The reason being they are contrived, no matter how elegant they are. While I understand the "license" being taken, it is this "license" which has undermined the whole of the Mass. It is because there are several options for collects and there are several options for offertories (which are not really offertories, but rather secrets said aloud), that suggestion still reigns supreme. This is a big problem which must be addressed.

So, I can't agree with the second statement. I do however commend you for finding personal devotional succor in them. There is nothing disdainful about that. Thoughts?

John Nolan said...

Henry, I was referring to the 1998 ICEL Sacramentary which was (rightly) thrown out by Rome and which gave licence to 'presiders' to produce Collects of their own devising. A Collect which includes the name of a particular martyr is in the Roman tradition.

Pius V did indeed cut down the number of Prefaces but the NO went to the opposite extreme and most of the new ones seem to be designed for the vernacular Mass. In particular the endings 'et ideo' and 'per quem' which are lapidary endings are too often replaced by ones awkward to sing.

I would add a warning to those who hanker after the 1965 interim missal as being "what the Council Fathers wanted". It was an unmitigated disaster and was only designed to soften the blow which was shortly to come.

Henry Edwards said...

Andy, it would take a pretty complex statement to say fully what I really meant. Roughly, that the propers and prefaces in the OF missal have a wider range of content than those in the EF missal, but certainly NOT that as a whole they are "better" in the OF than in the OF.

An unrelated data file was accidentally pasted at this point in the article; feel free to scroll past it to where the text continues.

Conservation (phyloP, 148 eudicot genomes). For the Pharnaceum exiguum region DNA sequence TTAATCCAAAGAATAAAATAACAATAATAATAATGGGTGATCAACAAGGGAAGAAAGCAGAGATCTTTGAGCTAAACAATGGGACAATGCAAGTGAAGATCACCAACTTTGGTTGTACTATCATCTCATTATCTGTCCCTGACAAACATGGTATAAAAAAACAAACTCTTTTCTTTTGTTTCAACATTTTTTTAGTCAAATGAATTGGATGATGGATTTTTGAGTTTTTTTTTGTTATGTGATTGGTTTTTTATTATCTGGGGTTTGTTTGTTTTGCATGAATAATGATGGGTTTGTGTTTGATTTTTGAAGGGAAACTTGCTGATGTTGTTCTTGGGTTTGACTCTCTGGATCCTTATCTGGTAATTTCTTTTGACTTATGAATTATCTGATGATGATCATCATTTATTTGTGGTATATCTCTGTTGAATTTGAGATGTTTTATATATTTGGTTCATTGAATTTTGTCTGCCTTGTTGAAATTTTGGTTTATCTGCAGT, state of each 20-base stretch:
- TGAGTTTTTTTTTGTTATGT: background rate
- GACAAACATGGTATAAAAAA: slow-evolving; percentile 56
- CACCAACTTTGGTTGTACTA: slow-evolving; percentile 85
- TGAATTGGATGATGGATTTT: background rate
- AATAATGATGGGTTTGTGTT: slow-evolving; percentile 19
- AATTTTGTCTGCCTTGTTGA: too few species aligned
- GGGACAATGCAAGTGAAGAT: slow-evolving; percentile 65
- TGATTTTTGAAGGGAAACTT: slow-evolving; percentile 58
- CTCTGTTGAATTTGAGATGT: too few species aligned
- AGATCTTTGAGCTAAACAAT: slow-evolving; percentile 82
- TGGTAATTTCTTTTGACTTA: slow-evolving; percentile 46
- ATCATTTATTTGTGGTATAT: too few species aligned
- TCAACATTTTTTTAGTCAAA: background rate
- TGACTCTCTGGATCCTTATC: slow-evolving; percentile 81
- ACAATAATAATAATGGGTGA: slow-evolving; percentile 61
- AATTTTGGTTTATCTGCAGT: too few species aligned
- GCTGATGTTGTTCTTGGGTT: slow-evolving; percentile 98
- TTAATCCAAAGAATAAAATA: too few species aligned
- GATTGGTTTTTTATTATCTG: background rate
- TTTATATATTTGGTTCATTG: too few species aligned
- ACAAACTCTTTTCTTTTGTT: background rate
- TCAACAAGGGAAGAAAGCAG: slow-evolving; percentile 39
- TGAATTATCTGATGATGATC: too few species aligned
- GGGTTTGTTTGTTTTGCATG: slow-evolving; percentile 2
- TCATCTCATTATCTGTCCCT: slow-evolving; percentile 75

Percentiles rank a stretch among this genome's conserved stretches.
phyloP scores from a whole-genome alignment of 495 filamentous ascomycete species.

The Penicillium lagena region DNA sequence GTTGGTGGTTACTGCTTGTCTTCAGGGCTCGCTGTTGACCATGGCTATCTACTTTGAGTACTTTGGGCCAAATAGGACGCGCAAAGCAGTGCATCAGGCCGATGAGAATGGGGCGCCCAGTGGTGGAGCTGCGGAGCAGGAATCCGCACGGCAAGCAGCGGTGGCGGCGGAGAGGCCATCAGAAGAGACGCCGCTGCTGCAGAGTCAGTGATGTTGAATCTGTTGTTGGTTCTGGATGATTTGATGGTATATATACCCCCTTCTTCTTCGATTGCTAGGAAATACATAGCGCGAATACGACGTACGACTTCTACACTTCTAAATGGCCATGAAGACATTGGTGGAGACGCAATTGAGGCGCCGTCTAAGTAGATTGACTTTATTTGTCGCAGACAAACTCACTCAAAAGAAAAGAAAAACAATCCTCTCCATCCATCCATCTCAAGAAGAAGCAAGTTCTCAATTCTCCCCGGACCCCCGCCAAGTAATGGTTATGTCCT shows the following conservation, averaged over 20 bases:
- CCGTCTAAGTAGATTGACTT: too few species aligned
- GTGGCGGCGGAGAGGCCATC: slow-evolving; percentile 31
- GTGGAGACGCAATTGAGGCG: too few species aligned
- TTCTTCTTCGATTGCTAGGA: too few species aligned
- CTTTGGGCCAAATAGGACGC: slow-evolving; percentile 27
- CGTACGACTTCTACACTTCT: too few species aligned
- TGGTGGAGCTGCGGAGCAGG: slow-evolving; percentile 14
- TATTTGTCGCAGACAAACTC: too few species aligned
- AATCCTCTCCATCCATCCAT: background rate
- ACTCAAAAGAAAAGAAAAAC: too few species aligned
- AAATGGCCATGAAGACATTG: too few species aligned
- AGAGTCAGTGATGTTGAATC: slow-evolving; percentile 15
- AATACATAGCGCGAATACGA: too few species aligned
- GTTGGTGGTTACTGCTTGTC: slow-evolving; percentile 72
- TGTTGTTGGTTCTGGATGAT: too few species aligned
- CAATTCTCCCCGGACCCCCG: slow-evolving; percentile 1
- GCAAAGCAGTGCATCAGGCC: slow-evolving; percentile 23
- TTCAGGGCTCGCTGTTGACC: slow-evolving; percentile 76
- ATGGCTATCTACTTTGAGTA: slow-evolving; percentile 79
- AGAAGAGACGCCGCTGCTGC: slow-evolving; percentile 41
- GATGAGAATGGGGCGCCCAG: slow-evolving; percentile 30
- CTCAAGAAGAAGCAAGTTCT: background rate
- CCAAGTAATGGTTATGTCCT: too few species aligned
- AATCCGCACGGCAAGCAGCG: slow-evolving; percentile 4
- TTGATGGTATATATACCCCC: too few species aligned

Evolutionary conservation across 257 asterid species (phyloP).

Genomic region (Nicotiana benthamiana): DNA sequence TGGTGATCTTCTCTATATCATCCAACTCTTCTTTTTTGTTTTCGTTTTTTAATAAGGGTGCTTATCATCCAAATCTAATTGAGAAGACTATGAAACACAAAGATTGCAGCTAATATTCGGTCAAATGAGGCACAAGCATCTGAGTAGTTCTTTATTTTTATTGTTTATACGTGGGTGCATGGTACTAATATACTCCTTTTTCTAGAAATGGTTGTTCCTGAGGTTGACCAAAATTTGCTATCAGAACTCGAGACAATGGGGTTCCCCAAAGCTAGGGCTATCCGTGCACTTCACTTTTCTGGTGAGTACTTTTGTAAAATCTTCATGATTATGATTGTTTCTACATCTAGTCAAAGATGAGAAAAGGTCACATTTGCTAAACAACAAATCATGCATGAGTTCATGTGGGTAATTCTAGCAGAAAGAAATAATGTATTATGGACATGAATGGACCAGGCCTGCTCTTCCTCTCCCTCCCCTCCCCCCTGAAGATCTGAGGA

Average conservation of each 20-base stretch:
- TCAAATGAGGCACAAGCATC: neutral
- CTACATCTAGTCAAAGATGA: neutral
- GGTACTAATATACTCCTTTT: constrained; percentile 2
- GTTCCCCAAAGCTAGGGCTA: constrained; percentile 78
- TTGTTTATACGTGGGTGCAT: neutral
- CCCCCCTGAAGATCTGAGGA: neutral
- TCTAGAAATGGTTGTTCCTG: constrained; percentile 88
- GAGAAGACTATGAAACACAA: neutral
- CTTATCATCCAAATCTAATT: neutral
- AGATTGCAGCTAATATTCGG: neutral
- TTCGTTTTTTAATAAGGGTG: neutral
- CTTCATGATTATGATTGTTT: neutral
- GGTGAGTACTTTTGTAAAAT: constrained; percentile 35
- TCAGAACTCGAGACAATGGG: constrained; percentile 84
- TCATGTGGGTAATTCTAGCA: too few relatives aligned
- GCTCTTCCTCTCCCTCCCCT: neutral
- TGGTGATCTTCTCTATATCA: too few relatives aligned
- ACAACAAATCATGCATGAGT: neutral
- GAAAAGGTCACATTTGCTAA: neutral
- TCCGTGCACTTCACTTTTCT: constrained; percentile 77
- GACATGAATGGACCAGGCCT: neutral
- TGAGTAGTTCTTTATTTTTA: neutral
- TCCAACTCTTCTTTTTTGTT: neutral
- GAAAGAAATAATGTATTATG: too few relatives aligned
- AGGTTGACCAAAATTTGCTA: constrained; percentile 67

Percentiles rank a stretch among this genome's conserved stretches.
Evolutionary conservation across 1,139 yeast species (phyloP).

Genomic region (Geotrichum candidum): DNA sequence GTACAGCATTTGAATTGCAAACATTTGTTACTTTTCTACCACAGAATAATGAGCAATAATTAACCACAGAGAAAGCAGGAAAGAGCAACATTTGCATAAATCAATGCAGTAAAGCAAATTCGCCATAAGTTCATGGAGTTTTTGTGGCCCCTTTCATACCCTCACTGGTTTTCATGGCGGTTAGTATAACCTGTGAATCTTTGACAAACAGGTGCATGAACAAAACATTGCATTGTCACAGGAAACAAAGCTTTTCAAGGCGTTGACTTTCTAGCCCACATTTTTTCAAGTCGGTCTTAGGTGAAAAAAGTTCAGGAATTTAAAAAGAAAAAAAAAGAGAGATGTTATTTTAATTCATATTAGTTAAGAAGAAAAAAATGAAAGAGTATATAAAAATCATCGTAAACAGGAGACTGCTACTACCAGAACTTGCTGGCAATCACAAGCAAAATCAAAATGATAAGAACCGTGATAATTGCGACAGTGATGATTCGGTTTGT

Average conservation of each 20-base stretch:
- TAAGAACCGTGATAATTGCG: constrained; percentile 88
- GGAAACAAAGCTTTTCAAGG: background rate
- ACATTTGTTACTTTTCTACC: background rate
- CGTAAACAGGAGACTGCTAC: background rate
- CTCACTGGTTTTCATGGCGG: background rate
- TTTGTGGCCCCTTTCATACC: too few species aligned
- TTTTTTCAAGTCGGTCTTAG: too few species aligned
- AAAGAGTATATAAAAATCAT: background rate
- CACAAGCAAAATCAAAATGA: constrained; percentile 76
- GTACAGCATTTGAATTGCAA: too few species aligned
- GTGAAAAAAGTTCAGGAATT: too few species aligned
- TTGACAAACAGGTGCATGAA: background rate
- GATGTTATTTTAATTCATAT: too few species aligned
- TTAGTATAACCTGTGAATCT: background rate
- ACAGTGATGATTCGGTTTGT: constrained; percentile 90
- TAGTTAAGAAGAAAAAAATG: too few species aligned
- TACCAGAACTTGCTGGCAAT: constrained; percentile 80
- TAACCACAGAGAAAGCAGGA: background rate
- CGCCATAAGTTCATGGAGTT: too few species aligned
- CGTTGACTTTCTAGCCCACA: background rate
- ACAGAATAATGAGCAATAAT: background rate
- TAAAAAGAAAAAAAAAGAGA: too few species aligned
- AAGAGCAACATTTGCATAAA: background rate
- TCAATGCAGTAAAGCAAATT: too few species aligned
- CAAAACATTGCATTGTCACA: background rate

Indeed, if I had to choose exclusively between the two, I'd certainly keep the EF propers and ditch the OF ones. But I don't have to make that choice, and use them both daily, mostly the EF for liturgical worship at Mass, but the OF texts for private study and prayer.

Anonymous said...

Here is a hypothetical question. Suppose it was uncovered that Annibale Bugnini was a serial child molestor. Since he was the primary composer and designer of the Novus Ordo, would this alleged revelation spur the Vatican to instantly supress the Novus Ordo? Or would they be willing to continue to celebrate a form of the Mass designed by a serial child molestor, ignoring any outrage that may be directed at it?

Anonymous said...

They don't seem bothered to be celebrating a Protestant prayer service invented by a Freemason that uses Rabbinical Jewish meal blessings as an "offertory" and was composed to reinforce the errors of arahaeologism while promoting innovation and tolerating heresy.

So, I'm guessing they'd probably still force it on unsuspecting Catholics and call everyone who refused to accept it "schismatic."

Joseph Johnson said...

Not only do I applaud the ad orientem, I love the vestments the bishop is wearing!

Now, back to my home parish of St. Joseph in Waycross, Ga.: